I was lucky enough to be in Cardiff attending a Museum Association course, whilst i was down there, decided to see the sites. Taking a tour around Cardiff Castle i became fascinated with the framing of the monument though the variety of windows and openings in the wall around the site. The included picture shows part of the 19th Century Mansion element commissioned by the Butes viewed though a Norman Arrow-slit in the an older section of the castle.
The Bute family ‘brought power and prosperity to Cardiff, which they turned from a sleepy backwater into one of the greatest coal exporting ports in the world.’ There seemed to be a deep sense of pride felt by some residents of the city in ‘there’ castle. Between 1770 and 1927 the Marquess’ of Bute transformed the castle ruins ‘into the Gothic fantasy we see today’. The period with the greatest impact was undoubtedly during the 3rd Marquess time, John Patrick Crichton-Stuart, 3rd Marquess of Bute and his notable architect William Burgess, created a wondrous fantasy castle.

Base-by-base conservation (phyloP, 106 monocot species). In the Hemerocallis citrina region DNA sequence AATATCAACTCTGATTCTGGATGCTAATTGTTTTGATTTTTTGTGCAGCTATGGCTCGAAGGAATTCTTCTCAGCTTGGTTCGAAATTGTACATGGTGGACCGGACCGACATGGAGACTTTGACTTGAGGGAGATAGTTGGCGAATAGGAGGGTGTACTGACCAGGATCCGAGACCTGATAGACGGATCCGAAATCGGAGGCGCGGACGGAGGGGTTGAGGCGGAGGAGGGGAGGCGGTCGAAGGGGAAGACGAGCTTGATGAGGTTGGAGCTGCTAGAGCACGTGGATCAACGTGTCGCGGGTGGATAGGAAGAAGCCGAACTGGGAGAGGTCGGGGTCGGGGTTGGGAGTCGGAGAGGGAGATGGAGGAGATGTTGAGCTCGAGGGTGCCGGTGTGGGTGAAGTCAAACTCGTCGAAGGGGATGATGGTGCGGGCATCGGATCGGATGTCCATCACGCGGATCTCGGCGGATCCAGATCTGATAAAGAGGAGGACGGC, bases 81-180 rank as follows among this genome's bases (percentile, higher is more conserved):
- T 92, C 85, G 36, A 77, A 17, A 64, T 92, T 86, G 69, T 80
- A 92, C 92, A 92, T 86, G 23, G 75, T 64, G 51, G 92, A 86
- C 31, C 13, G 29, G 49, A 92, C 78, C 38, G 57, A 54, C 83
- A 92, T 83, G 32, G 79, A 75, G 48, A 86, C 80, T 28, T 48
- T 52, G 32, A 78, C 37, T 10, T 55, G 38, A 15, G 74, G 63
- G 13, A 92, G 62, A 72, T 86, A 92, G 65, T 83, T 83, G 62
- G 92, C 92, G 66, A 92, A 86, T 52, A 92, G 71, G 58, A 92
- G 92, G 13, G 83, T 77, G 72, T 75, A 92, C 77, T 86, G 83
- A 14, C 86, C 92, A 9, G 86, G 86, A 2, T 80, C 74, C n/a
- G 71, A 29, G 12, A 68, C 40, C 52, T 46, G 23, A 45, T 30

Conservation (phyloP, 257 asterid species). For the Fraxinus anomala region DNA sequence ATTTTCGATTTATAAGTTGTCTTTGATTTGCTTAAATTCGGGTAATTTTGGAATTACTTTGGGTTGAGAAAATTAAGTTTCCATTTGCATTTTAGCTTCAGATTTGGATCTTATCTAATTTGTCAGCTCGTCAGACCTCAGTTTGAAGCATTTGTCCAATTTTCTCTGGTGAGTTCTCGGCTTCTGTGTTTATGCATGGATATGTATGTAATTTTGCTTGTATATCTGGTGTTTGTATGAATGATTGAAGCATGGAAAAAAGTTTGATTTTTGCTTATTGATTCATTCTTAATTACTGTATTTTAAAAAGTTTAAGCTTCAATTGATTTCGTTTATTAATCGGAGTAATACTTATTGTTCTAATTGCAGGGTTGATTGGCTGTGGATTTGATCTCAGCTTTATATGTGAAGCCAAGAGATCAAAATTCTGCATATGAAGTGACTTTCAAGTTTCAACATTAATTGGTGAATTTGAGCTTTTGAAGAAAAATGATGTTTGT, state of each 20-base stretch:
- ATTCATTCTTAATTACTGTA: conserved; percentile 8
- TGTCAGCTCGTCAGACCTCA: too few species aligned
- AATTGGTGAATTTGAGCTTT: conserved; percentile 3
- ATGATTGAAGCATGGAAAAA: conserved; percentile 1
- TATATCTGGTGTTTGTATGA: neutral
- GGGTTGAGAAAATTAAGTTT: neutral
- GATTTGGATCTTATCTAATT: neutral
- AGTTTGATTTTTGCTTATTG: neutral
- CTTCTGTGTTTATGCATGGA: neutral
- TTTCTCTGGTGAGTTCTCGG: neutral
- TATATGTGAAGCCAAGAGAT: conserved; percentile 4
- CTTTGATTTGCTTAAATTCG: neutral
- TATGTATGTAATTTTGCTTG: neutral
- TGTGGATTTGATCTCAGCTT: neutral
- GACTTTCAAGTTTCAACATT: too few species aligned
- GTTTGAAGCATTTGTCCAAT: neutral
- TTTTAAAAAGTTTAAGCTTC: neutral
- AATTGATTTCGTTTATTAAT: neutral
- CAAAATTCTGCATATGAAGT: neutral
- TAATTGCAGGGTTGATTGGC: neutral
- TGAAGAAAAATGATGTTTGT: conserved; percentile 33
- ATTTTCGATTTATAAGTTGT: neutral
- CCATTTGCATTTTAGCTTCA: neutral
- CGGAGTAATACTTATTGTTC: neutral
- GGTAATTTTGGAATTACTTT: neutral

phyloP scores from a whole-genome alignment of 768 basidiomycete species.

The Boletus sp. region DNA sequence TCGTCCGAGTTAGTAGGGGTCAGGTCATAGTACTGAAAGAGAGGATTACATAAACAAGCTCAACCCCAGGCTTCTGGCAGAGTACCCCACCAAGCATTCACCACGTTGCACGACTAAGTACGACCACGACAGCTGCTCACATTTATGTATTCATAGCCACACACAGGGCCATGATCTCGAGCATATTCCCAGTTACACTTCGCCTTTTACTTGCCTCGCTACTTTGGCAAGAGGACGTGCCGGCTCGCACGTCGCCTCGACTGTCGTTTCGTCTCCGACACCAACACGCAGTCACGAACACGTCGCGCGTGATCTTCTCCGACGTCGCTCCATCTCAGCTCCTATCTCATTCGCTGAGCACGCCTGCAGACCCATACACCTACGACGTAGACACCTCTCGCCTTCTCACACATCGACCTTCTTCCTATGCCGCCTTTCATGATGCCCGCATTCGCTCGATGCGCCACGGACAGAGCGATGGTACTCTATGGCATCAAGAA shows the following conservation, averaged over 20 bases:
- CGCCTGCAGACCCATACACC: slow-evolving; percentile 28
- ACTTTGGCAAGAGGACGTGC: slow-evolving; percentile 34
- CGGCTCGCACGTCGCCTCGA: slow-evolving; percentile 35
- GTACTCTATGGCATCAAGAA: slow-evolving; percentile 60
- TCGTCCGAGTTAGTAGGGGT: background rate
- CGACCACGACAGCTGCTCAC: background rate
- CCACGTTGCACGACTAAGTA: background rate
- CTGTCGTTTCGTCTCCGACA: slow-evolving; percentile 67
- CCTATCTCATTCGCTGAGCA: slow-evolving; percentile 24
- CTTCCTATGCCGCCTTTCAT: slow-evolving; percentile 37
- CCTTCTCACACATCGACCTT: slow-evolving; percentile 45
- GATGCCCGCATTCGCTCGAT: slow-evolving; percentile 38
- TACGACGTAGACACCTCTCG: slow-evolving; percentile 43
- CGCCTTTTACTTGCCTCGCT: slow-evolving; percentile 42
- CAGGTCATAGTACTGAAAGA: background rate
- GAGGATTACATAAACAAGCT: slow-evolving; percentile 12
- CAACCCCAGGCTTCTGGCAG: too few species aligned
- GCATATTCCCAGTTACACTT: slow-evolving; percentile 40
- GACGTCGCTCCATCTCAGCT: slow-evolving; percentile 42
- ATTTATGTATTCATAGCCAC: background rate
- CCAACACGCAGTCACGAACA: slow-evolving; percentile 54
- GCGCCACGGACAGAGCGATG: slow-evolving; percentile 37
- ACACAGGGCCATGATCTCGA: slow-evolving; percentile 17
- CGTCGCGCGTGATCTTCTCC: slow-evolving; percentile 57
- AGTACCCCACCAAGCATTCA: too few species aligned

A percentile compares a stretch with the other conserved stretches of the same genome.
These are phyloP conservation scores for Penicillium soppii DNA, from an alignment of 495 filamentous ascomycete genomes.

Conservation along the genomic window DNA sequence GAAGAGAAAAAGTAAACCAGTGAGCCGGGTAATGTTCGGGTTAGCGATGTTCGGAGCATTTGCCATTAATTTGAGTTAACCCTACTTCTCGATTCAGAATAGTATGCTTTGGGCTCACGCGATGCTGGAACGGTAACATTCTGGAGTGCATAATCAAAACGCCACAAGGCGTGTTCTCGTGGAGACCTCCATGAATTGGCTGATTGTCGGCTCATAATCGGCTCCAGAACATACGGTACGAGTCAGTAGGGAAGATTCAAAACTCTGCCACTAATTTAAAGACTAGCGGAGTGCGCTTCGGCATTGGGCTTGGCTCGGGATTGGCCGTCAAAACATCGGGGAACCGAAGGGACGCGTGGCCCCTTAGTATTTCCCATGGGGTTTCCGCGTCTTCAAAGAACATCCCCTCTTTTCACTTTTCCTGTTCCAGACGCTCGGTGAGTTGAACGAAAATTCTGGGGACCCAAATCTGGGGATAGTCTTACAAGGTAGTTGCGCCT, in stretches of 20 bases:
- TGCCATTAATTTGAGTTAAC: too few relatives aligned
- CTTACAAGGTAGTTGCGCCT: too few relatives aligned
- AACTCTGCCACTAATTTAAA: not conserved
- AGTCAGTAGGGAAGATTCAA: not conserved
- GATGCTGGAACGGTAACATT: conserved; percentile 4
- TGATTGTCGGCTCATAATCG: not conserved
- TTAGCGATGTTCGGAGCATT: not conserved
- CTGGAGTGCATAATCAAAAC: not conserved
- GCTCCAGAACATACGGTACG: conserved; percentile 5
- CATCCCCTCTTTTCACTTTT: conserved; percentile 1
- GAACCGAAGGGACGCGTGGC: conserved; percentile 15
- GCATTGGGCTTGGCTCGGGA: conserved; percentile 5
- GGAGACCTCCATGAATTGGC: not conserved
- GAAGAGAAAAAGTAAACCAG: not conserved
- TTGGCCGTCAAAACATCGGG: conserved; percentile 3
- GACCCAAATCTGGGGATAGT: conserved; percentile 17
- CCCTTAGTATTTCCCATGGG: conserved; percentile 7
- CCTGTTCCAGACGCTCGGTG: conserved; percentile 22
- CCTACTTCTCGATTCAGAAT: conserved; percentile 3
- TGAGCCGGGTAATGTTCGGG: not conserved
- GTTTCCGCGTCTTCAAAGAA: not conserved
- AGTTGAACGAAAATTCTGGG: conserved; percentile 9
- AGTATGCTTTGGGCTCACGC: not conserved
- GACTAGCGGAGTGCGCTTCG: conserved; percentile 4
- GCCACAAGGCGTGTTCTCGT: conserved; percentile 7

This photo whilst not of highest quality takes a new angle on what is a recognisable monument. I developed it further by simplifying its shapes into coloured blocks this was an interesting process, which i deliberately chose the rudimentary computer program ‘Microsoft Paint’. It was a nostalgic process with my taking me back 16 years to childhood and mucking about with colours and shapes on with Microsoft paint on my parents computer. Their is something wonderful about working with a basic program, role over photo-shop!
This plan was then used as a guide to base a painting from. This painting whilst a rough experimented, painted over the top of an existing unrelated landscape study. Would prove to be a vital link which comes forth in later stage of the project.
The initial painting used Blue masking tape to create a block coloured composition, whilst the secondary layers of painting tried to work with a more limited brown based pallet, carefully modulating to attempt to create slightly different tones. By this point had been pushed to destruction and had become over-worked. The heart had gone from painting.
Sources: Cardiff Castle – Official Website